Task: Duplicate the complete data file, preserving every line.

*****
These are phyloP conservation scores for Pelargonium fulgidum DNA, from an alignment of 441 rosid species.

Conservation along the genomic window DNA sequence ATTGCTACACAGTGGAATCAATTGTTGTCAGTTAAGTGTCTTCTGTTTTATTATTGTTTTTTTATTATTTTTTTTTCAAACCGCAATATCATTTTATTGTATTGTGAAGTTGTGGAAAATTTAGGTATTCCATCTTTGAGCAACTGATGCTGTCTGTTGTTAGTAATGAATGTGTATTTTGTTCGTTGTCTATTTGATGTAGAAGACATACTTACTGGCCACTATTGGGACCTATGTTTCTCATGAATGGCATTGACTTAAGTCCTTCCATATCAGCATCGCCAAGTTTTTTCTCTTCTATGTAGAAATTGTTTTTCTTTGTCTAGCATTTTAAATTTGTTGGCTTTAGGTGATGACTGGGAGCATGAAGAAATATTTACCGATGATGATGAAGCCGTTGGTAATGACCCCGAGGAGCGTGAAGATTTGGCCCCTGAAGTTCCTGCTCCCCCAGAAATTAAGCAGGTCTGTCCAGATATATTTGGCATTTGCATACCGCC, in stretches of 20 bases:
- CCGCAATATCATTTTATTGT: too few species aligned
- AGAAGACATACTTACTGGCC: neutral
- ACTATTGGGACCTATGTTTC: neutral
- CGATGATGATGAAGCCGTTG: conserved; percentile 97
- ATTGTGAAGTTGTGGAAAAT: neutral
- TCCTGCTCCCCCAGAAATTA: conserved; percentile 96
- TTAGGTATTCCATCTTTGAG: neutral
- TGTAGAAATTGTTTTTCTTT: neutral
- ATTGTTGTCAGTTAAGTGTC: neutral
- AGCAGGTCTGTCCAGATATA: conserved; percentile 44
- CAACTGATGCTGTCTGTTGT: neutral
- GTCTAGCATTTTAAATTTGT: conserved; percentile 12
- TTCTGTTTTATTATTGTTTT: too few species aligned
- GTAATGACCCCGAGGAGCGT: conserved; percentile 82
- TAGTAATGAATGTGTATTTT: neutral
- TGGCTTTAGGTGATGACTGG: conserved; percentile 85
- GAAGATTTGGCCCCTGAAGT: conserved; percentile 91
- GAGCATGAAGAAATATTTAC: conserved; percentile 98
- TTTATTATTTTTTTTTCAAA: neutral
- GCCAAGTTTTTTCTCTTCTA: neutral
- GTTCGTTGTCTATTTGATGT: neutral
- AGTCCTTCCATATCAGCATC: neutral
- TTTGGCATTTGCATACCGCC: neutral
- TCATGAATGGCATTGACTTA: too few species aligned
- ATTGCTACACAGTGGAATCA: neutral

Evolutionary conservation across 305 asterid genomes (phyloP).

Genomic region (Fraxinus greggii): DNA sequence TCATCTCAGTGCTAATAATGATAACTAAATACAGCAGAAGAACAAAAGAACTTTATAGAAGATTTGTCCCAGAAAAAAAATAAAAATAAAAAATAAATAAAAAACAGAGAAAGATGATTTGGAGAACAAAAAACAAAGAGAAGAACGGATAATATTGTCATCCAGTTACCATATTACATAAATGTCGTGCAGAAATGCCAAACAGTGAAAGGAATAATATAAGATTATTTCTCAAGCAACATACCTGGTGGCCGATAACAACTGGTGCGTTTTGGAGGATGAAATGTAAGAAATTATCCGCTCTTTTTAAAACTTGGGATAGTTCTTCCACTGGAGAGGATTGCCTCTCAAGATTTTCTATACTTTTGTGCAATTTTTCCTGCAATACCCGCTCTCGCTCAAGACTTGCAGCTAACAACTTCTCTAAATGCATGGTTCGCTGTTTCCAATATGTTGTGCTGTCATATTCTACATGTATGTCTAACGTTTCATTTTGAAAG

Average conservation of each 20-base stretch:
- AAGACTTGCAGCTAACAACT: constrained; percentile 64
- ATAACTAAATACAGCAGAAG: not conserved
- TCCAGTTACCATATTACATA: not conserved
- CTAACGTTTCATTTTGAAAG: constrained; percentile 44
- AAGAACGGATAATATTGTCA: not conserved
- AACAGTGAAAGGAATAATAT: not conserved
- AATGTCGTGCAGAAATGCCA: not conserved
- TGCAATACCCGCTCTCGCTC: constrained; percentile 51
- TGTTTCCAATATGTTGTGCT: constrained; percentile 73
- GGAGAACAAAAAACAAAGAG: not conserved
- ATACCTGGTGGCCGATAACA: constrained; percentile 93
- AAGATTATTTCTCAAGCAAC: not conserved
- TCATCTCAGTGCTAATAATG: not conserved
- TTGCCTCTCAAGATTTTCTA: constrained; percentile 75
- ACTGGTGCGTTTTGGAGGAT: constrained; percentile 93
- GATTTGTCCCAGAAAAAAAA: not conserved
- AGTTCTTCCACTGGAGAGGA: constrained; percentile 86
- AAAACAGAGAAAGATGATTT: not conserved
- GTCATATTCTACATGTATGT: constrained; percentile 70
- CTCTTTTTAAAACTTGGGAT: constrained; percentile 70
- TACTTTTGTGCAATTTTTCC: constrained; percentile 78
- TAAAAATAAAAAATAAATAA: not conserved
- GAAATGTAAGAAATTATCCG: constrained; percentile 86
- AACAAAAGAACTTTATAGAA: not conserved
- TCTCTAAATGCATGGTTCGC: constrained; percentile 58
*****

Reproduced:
These are phyloP conservation scores for Pelargonium fulgidum DNA, from an alignment of 441 rosid species.

Conservation along the genomic window DNA sequence ATTGCTACACAGTGGAATCAATTGTTGTCAGTTAAGTGTCTTCTGTTTTATTATTGTTTTTTTATTATTTTTTTTTCAAACCGCAATATCATTTTATTGTATTGTGAAGTTGTGGAAAATTTAGGTATTCCATCTTTGAGCAACTGATGCTGTCTGTTGTTAGTAATGAATGTGTATTTTGTTCGTTGTCTATTTGATGTAGAAGACATACTTACTGGCCACTATTGGGACCTATGTTTCTCATGAATGGCATTGACTTAAGTCCTTCCATATCAGCATCGCCAAGTTTTTTCTCTTCTATGTAGAAATTGTTTTTCTTTGTCTAGCATTTTAAATTTGTTGGCTTTAGGTGATGACTGGGAGCATGAAGAAATATTTACCGATGATGATGAAGCCGTTGGTAATGACCCCGAGGAGCGTGAAGATTTGGCCCCTGAAGTTCCTGCTCCCCCAGAAATTAAGCAGGTCTGTCCAGATATATTTGGCATTTGCATACCGCC, in stretches of 20 bases:
- CCGCAATATCATTTTATTGT: too few species aligned
- AGAAGACATACTTACTGGCC: neutral
- ACTATTGGGACCTATGTTTC: neutral
- CGATGATGATGAAGCCGTTG: conserved; percentile 97
- ATTGTGAAGTTGTGGAAAAT: neutral
- TCCTGCTCCCCCAGAAATTA: conserved; percentile 96
- TTAGGTATTCCATCTTTGAG: neutral
- TGTAGAAATTGTTTTTCTTT: neutral
- ATTGTTGTCAGTTAAGTGTC: neutral
- AGCAGGTCTGTCCAGATATA: conserved; percentile 44
- CAACTGATGCTGTCTGTTGT: neutral
- GTCTAGCATTTTAAATTTGT: conserved; percentile 12
- TTCTGTTTTATTATTGTTTT: too few species aligned
- GTAATGACCCCGAGGAGCGT: conserved; percentile 82
- TAGTAATGAATGTGTATTTT: neutral
- TGGCTTTAGGTGATGACTGG: conserved; percentile 85
- GAAGATTTGGCCCCTGAAGT: conserved; percentile 91
- GAGCATGAAGAAATATTTAC: conserved; percentile 98
- TTTATTATTTTTTTTTCAAA: neutral
- GCCAAGTTTTTTCTCTTCTA: neutral
- GTTCGTTGTCTATTTGATGT: neutral
- AGTCCTTCCATATCAGCATC: neutral
- TTTGGCATTTGCATACCGCC: neutral
- TCATGAATGGCATTGACTTA: too few species aligned
- ATTGCTACACAGTGGAATCA: neutral

Evolutionary conservation across 305 asterid genomes (phyloP).

Genomic region (Fraxinus greggii): DNA sequence TCATCTCAGTGCTAATAATGATAACTAAATACAGCAGAAGAACAAAAGAACTTTATAGAAGATTTGTCCCAGAAAAAAAATAAAAATAAAAAATAAATAAAAAACAGAGAAAGATGATTTGGAGAACAAAAAACAAAGAGAAGAACGGATAATATTGTCATCCAGTTACCATATTACATAAATGTCGTGCAGAAATGCCAAACAGTGAAAGGAATAATATAAGATTATTTCTCAAGCAACATACCTGGTGGCCGATAACAACTGGTGCGTTTTGGAGGATGAAATGTAAGAAATTATCCGCTCTTTTTAAAACTTGGGATAGTTCTTCCACTGGAGAGGATTGCCTCTCAAGATTTTCTATACTTTTGTGCAATTTTTCCTGCAATACCCGCTCTCGCTCAAGACTTGCAGCTAACAACTTCTCTAAATGCATGGTTCGCTGTTTCCAATATGTTGTGCTGTCATATTCTACATGTATGTCTAACGTTTCATTTTGAAAG

Average conservation of each 20-base stretch:
- AAGACTTGCAGCTAACAACT: constrained; percentile 64
- ATAACTAAATACAGCAGAAG: not conserved
- TCCAGTTACCATATTACATA: not conserved
- CTAACGTTTCATTTTGAAAG: constrained; percentile 44
- AAGAACGGATAATATTGTCA: not conserved
- AACAGTGAAAGGAATAATAT: not conserved
- AATGTCGTGCAGAAATGCCA: not conserved
- TGCAATACCCGCTCTCGCTC: constrained; percentile 51
- TGTTTCCAATATGTTGTGCT: constrained; percentile 73
- GGAGAACAAAAAACAAAGAG: not conserved
- ATACCTGGTGGCCGATAACA: constrained; percentile 93
- AAGATTATTTCTCAAGCAAC: not conserved
- TCATCTCAGTGCTAATAATG: not conserved
- TTGCCTCTCAAGATTTTCTA: constrained; percentile 75
- ACTGGTGCGTTTTGGAGGAT: constrained; percentile 93
- GATTTGTCCCAGAAAAAAAA: not conserved
- AGTTCTTCCACTGGAGAGGA: constrained; percentile 86
- AAAACAGAGAAAGATGATTT: not conserved
- GTCATATTCTACATGTATGT: constrained; percentile 70
- CTCTTTTTAAAACTTGGGAT: constrained; percentile 70
- TACTTTTGTGCAATTTTTCC: constrained; percentile 78
- TAAAAATAAAAAATAAATAA: not conserved
- GAAATGTAAGAAATTATCCG: constrained; percentile 86
- AACAAAAGAACTTTATAGAA: not conserved
- TCTCTAAATGCATGGTTCGC: constrained; percentile 58